With South American heads of state scheduled to assemble in Bahia, Brazil later this month for a meeting of the recently created UNASUL (Union of South American Nations), relations between the continent’s so-called left governments, which were at the center of the alliance’s creation, appear fraught by growing tensions.
The sharpest conflict has emerged between the Brazilian government of President Luiz Inácio Lula da Silva and that of President Rafael Correa in Ecuador, over the latter’s move to suspend payments on a $243 million debt to a Brazilian bank.
But the problem appears to be broader. Paraguay’s President Fernando Lugo declared Wednesday that he is challenging the validity of his country’s foreign debt, and in particular what is owed to Brazil for the building of a bi-national hydroelectric dam in Itaipu. “Many of our debts have already been paid,” said Lugo, who announced that he had formed a team of economic experts to study the matter.
And in testimony before the foreign relations committee of Brazil’s chamber of deputies, the country’s Foreign Minister Celso Amorim warned Wednesday that the threat of default could upend the project of Latin American integration and dry up loans for infrastructure projects in neighboring countries.
Amorim said that the Brazilian government is carefully monitoring the situation to see if other countries will follow Ecuador’s example in defaulting on loans.
He revealed that Brazil’s Ministry of the Economy had contacted the Venezuelan government following reports that in the face of collapsing oil revenues it is reviewing its foreign debt policy. Asked if this would affect Brazilian loans and Brazilian companies operating in Venezuela, the government of President Hugo Chavez gave only a vague answer, according to Amorim. “There has not yet been a decision in this regard,” he said.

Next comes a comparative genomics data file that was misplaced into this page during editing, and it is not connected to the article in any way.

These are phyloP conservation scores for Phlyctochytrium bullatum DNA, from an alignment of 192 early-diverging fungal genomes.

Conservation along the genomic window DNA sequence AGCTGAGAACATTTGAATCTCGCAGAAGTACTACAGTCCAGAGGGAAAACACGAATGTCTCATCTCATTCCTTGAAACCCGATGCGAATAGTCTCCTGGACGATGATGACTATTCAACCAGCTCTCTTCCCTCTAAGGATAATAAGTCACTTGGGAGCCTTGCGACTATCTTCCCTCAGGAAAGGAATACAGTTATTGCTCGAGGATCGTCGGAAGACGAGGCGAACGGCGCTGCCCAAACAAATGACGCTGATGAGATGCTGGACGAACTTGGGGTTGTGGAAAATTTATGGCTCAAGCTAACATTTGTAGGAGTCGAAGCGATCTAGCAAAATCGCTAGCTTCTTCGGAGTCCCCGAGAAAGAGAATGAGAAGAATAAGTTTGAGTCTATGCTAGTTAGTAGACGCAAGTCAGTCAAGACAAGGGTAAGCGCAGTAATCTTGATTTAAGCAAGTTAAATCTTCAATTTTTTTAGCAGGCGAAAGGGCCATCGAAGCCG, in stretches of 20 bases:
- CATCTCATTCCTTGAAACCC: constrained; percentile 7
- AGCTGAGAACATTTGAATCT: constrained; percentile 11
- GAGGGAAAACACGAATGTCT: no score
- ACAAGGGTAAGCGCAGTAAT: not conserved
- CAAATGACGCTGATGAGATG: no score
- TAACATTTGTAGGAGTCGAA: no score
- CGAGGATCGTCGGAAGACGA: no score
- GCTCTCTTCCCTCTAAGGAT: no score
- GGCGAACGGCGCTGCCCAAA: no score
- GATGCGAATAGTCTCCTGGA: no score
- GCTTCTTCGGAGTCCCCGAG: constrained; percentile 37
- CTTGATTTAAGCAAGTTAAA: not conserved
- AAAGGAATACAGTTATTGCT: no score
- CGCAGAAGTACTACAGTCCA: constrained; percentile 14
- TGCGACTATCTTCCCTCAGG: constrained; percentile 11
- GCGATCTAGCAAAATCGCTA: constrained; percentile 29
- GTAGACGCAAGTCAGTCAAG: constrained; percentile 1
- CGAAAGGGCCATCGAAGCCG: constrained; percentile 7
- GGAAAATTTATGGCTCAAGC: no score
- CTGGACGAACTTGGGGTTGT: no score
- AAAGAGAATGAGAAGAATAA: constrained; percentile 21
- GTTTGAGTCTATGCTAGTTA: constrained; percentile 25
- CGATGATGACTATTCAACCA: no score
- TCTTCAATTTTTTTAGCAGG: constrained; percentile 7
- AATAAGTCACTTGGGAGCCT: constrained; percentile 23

The diplomatic crisis between Brazil and Ecuador erupted at the beginning of October, when Ecuador’s President Correa, without any prior warning, expelled the Brazilian construction firm Odebrecht from the country. The company was building—with funding from the BNDES (National Economic and Social Development Bank of Brazil)—a hydroelectric dam in the area of San Francisco. The project cost almost $200 million and furnished 12 percent of Ecuador’s energy.
The San Francisco hydroelectric dam was inaugurated in November 2007, but just seven months later it had to shut down operations, due to structural defects. In response, the Ecuadorean government warned the company that the project was seriously flawed and that the interruption of power had inflicted major losses on the country’s population.
President Correa presented an ultimatum to Odebrecht to immediately repair the dam. In addition, he demanded that the company pay damages for the losses incurred as a result of the shutoff of energy supplies.
For its part, the company refused to pay any damages to the Ecuadorean government. As a result, the crisis spiraled and led to Odebrecht’s expulsion from Ecuador.
Alleging a series of irregularities, the expulsion decree was signed by President Correa on October 13. It annulled four contracts worth a combined total of $800 million that had been signed with Odebrecht. According to Correa, the construction firm tried to charge Ecuador the cost of repairs for which the company itself was responsible. Moreover, he claimed, irregularities were found in four other major projects that were being built by the firm.
According to Correa, the company “fooled the country” when it first announced that it was prepared to comply with all of the demands made by the Ecuadorean government. Correa added that the directors of Odebrecht are “accustomed to doing whatever yields them a profit and thought that they could continue doing this.”
Relations between Brazil and Ecuador deteriorated further when, on November 20, Correa indicated that he was moving to suspend the payment of debts to Brazil that he considered “illegal and illegitimate,” and was appealing to the international courts for arbitration. “We will seek not only to punish the guilty, but also to not pay an illegal, illegitimate and corrupt debt,” said Correa. The loan secured from the BNDES amounts to $243 million.
After Odebrecht’s expulsion from Ecuador, the Brazilian government responded by canceling a visit to the country by a delegation led by Brazil’s Minister of Transport Alfredo Nascimento. The Ecuadorean president protested the cancellation. “I hope that the Brazilian government will revise its decision,” said Correa. “We do not understand the position of the Brazilian government, but we respect it.”
Correa: “Not a state-to-state problem”